In 1860 the legislature passed acts of incorporation of the “Denver, Auraria and Colorado Wagon Road Company,” the “Denver City and Beaver Creek Wagon Road and Bridge Company,” and the “Pike’s Peak and South Park Wagon Road Company,” a general law defining the mode of laying out and establishing roads, and an act providing that all section lines in Brown County be declared the center of all public highways. This act was the first legislation providing for roads on section lines in Kansas.

Fort Larned, Kansas Parade Ground

Fort Larned, Kansas Parade Ground

The territorial legislature of 1861 passed an act declaring the military road from Fort Riley to Fort Larned a territorial road, and the session of the first state legislature the same year passed five acts relating to highways and created 45 state roads.

In 1863 the legislature passed two joint resolutions, one of which memorialized Congress to make a military road from Fort Leavenworth to Fort Scott, alleging that there were no suitable bridges, culverts or other necessary improvements by which to transport such military supplies, and believing that the safety and well being of this branch of the military required this line of communication. The other resolution memorialized Congress to make provisions for bridging and improving the road from Fort Leavenworth via Fort Riley to Fort Larned. The road, at that time, was said to be without bridges, culverts or other necessary improvements and at some seasons of the year entirely impassable for heavy transportation, causing delay, expense, and danger to the military service of the United States.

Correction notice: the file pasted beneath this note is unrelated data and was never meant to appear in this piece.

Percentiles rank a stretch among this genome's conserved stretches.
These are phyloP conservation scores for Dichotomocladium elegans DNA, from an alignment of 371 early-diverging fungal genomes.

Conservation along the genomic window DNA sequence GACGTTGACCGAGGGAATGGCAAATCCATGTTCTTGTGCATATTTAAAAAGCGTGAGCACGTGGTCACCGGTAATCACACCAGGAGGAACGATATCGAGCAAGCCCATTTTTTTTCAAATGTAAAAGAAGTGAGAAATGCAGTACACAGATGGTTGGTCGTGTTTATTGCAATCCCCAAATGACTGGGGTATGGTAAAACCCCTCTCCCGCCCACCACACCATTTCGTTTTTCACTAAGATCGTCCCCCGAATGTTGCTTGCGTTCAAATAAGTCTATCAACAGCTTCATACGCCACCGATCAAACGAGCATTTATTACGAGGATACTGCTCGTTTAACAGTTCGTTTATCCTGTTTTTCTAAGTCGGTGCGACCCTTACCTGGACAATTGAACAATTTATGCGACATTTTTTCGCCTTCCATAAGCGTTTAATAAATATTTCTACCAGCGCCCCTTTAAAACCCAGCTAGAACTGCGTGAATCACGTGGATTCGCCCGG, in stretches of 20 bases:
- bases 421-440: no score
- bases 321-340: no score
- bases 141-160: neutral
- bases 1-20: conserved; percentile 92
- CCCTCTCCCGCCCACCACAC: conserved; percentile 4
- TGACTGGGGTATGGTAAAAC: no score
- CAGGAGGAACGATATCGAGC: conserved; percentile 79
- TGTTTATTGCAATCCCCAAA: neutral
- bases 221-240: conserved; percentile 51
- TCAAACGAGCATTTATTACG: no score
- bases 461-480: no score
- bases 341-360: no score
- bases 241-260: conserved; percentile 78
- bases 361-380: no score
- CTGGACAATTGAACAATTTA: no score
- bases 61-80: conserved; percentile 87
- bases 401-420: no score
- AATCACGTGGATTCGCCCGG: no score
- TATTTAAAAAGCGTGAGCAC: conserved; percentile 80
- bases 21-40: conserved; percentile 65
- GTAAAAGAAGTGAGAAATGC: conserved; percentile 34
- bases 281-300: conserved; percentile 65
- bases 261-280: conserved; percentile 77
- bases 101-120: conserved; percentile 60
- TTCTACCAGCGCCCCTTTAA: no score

The legislature in 1864 passed three acts, one of which created 64 state roads, and in 1871 eight laws were passed relating to roads and highways, providing that all section lines of Jefferson, Cloud, McPherson, Davis, Montgomery, Chase, Morris, Mitchell, Wilson, Neosho, Anderson, Shawnee, Dickinson, and Morris counties be public highways, excepting three townships in Jefferson County.

At almost every session of the legislature, from territorial days to 1912, there was some legislation affecting roads and highways, and only in rare instances were any of the original territorial or state roads left, except those that followed section lines.

Santa Fe Trail outside of Baldwin City, Kansas

Santa Fe Trail outside of Baldwin City, Kansas

With the advent of automobiles and motorcycles, a widespread movement was started looking to the improvement of the road system of the country. This movement met with much encouragement, that plans were made to perfect an “ocean to ocean highway” following the line of the old Santa Fe Trail across the state as closely as possible. On December 1, 1911, more than 2,000 delegates from various towns in central Kansas met at Osage City to attend the meeting of the Santa Fe Trail and Pan American Highway Association, to decide upon the route connecting the trail between Osage City and Kansas City. A special train bearing representatives from Topeka, Lawrence, Burlingame and intervening points, all of whom favored the route from Kansas City, by way of Lawrence, Topeka, and Burlingame, were in attendance, while over 1,000 from Olathe, Ottawa, and intermediate points represented those in favor of the route by their towns. A committee composed of one member from each of the interested towns was selected to frame resolutions voicing the sentiment of the convention, their report to the convention being in favor of both routes.


Compiled and edited by Kathy Weiser/Legends of Kansas, updated May 2018.

About the Article: The majority of this historic text was published in Kansas: A Cyclopedia of State History, Volume I; edited by Frank W. Blackmar, A.M. Ph. D.; Standard Publishing Company, Chicago, IL 1912. However, the text that appears on this page is not verbatim, as additions, updates, and editing has occurred.

Also See:

Frontier Trails of Kansas

Overland Trails of the Frontier